The fans will see truly awesome art by Cezar Rezak. When I saw the pencils for issue #1 I was blown away. He really captured the look of the original film while doing some great storytelling.

And of course, the fans will see some new mysteries introduced. After all, this is a new story so there has to be troubles and mysteries a’plenty.


Many fans undoubtedly know you for your columns and commentary on Comics Waiting Room (http://www.comicswaitingroom.com/vince.html) and Silver Bullet/Comic Bulletin (http://www.comicsbulletin.com/panel/). In that role, you addressed the issue of race within the comic book industry a time or two but now that you have something of an official insider's perspective. What are your thoughts on the current state of racial diversity in the comic book industry? What, if anything, have you seen and/or experienced that encourages you for the present and the future and in what areas do you feel the industry in general still has room for improvement?

Well, I would say I have a couple of different insider perspectives on the issues of race in comics, coming from both a comics retail and now a comics creative background. Both of those viewpoints color how I see racial diversity in the comics industry.

First, naturally, the simple act of walking into a comics shop can many times feel like stepping in another world. One where most of the faces seen on the shelves, walking the aisles, and working behind the counter are white. If a person is black or hispanic or asian, or is female, this can feel like a daunting place. This is not to say there aren’t characters of color on those shelves but many comics do not reflect the real world with all of its diversity.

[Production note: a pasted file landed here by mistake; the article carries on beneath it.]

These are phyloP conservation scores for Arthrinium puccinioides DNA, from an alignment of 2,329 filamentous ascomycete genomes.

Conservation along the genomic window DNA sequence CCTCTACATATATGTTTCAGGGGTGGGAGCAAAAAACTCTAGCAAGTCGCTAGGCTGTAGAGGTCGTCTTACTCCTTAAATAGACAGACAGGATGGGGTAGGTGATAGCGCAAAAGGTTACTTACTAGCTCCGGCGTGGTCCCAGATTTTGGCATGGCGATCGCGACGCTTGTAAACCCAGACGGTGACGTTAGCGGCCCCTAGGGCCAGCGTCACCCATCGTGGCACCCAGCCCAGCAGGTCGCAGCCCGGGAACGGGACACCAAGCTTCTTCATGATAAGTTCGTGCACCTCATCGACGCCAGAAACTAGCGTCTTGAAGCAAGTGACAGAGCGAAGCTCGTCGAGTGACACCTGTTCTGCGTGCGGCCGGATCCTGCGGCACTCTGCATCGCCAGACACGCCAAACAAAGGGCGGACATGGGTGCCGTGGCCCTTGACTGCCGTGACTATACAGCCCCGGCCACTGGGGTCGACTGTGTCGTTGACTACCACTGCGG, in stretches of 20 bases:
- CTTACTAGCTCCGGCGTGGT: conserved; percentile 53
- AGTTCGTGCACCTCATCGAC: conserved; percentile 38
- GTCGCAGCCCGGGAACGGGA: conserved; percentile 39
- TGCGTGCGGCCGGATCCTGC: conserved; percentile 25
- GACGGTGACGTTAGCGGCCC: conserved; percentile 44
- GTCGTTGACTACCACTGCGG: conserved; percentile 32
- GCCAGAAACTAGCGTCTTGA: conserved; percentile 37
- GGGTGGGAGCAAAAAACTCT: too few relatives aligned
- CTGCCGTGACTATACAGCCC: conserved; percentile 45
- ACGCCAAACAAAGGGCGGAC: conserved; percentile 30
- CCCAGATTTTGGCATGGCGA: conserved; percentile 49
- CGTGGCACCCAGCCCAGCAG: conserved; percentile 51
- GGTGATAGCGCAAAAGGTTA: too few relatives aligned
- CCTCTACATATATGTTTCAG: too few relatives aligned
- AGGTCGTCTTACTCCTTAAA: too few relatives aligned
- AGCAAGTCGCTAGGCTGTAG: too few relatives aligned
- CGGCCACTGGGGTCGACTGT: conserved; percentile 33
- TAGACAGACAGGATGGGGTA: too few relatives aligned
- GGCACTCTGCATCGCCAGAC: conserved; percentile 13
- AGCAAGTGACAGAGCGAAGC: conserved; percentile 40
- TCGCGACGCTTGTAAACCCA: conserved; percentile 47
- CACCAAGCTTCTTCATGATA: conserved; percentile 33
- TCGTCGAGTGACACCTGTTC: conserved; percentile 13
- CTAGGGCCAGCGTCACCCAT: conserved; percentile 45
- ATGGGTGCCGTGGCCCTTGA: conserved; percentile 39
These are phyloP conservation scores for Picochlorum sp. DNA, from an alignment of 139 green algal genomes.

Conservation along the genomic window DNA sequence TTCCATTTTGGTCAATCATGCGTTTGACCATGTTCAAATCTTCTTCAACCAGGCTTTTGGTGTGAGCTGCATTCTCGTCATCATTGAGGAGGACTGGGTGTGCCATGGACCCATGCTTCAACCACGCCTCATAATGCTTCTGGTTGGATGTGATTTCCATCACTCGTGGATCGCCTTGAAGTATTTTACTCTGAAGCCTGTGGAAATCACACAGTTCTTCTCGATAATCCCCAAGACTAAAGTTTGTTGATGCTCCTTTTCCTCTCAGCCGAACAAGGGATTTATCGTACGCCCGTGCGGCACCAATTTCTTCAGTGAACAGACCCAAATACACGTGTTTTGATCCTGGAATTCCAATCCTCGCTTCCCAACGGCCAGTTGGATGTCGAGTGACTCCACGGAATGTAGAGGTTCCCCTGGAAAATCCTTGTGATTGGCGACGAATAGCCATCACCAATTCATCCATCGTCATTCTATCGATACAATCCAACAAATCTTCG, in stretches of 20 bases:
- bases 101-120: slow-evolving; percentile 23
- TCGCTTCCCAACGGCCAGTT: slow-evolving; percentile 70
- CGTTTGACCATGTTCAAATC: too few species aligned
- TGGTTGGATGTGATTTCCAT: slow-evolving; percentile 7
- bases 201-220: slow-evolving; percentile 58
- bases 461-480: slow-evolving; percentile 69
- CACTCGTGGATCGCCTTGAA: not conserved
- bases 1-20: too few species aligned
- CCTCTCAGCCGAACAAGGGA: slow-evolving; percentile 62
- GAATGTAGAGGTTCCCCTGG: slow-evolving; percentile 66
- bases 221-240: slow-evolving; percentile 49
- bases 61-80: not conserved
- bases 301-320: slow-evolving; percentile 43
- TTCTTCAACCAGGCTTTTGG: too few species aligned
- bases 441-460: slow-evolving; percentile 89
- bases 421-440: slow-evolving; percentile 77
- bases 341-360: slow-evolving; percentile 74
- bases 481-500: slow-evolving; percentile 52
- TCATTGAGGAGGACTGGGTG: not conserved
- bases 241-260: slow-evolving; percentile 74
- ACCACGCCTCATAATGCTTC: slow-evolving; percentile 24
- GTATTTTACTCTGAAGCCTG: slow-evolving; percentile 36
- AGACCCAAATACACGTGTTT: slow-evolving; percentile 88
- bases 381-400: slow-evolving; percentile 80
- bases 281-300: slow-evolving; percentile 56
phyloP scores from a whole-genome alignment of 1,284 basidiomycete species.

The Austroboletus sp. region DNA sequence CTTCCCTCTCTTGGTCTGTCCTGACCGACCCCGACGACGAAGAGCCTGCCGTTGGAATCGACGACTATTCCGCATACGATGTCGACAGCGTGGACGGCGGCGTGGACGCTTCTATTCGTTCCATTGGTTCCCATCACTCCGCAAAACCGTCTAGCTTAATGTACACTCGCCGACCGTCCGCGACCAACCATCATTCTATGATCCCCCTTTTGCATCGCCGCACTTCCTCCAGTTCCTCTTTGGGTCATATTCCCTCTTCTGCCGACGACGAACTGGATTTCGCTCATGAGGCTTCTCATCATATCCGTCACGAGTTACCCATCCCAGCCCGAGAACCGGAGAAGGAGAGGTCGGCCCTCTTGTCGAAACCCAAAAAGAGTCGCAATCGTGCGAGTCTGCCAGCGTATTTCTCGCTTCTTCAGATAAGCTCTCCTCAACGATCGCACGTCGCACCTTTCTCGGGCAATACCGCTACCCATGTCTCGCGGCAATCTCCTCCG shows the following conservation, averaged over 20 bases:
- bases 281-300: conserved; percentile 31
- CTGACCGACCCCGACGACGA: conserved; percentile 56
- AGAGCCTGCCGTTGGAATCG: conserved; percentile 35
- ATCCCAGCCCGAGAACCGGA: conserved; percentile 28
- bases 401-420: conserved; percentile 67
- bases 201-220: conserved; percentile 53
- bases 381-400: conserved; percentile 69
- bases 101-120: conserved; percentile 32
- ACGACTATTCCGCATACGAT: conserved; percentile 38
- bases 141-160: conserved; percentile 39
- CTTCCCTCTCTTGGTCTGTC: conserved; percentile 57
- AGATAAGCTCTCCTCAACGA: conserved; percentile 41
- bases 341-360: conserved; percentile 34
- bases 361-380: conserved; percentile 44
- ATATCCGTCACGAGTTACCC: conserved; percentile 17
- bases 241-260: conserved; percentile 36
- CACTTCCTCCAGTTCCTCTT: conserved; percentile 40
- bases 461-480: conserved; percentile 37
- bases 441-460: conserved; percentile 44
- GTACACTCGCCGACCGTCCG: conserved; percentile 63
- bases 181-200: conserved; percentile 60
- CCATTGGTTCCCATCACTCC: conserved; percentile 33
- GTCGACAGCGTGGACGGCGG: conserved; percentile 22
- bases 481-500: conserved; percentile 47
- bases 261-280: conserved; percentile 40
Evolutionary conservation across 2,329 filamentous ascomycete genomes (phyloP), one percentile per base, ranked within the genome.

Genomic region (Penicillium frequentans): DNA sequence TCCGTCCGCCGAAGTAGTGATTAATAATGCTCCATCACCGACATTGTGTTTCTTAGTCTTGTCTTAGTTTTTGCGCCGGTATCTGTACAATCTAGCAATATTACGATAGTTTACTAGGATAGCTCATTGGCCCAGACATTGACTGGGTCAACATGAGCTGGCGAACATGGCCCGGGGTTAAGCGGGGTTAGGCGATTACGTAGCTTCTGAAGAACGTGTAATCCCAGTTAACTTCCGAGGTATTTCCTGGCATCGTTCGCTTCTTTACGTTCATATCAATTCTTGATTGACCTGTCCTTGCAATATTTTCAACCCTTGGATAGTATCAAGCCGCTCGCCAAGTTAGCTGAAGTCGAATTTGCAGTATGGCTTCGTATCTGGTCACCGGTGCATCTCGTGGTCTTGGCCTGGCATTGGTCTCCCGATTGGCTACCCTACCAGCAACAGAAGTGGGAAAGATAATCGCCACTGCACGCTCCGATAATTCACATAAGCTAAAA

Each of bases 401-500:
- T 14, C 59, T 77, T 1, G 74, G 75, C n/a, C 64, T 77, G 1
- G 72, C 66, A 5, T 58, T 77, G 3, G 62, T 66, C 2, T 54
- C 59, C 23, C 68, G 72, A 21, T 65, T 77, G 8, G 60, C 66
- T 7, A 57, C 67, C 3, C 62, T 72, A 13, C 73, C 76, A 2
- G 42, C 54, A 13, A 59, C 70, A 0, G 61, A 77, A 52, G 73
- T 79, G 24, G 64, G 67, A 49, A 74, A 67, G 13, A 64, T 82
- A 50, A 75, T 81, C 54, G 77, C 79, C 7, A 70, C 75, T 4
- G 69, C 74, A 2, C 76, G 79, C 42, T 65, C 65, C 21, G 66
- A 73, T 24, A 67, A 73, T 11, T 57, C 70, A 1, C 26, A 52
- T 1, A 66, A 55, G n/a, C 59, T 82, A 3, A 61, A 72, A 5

Here is a good example. I attended Comic-Con 2009 and was amazed at all of different kinds of folks in attendance. Black, brown, and beige. Interracial couples. You name it. Then I went to the “Bar Con” after show hours at the Hyatt next door to the San Diego Convention Center to hang out with a few industry friends. At one point we moved from a smaller bar to a room and crossed the lobby. There I saw a sea of white faces. Crossing this sea I realized most of these people were the creators and power brokers of the comics industry. In that moment I could see why some but not all comics lines are not very diverse, because when it’s time to socialize and the real deals are made, it is amongst the nearly all white creators and publishers themselves.

So it is easy to see why diversity in comics is an issue that gets handled in an ‘After School Special’ kind of way. Diversity is an issue that doesn’t necessarily live with the decision makers the way it does with black fans. Walking into a comics shop is simply walking into a familiar world. Add into the equation the prevalent view that ‘black books don’t sell’ and you have a perfect storm that leaves us where we are now in terms of diversity.

It isn’t racism, per se, it is actually ethnocentrism. Just as black fans probably feel a lift when they see a book with a black character or by a black creator, white fans feel the same way, even if it is on an unconscious level. Some of those fans become creators and publishers, and well, they find it simply natural that the bulk of the heroes they create are white. It is human nature at work. We cannot fault it but we can help to change it.

In contrast to this, though, is how many friends I have made in this business that are white. I’ve never felt like the token black guy with these people. I am one of them, a peer and a friend.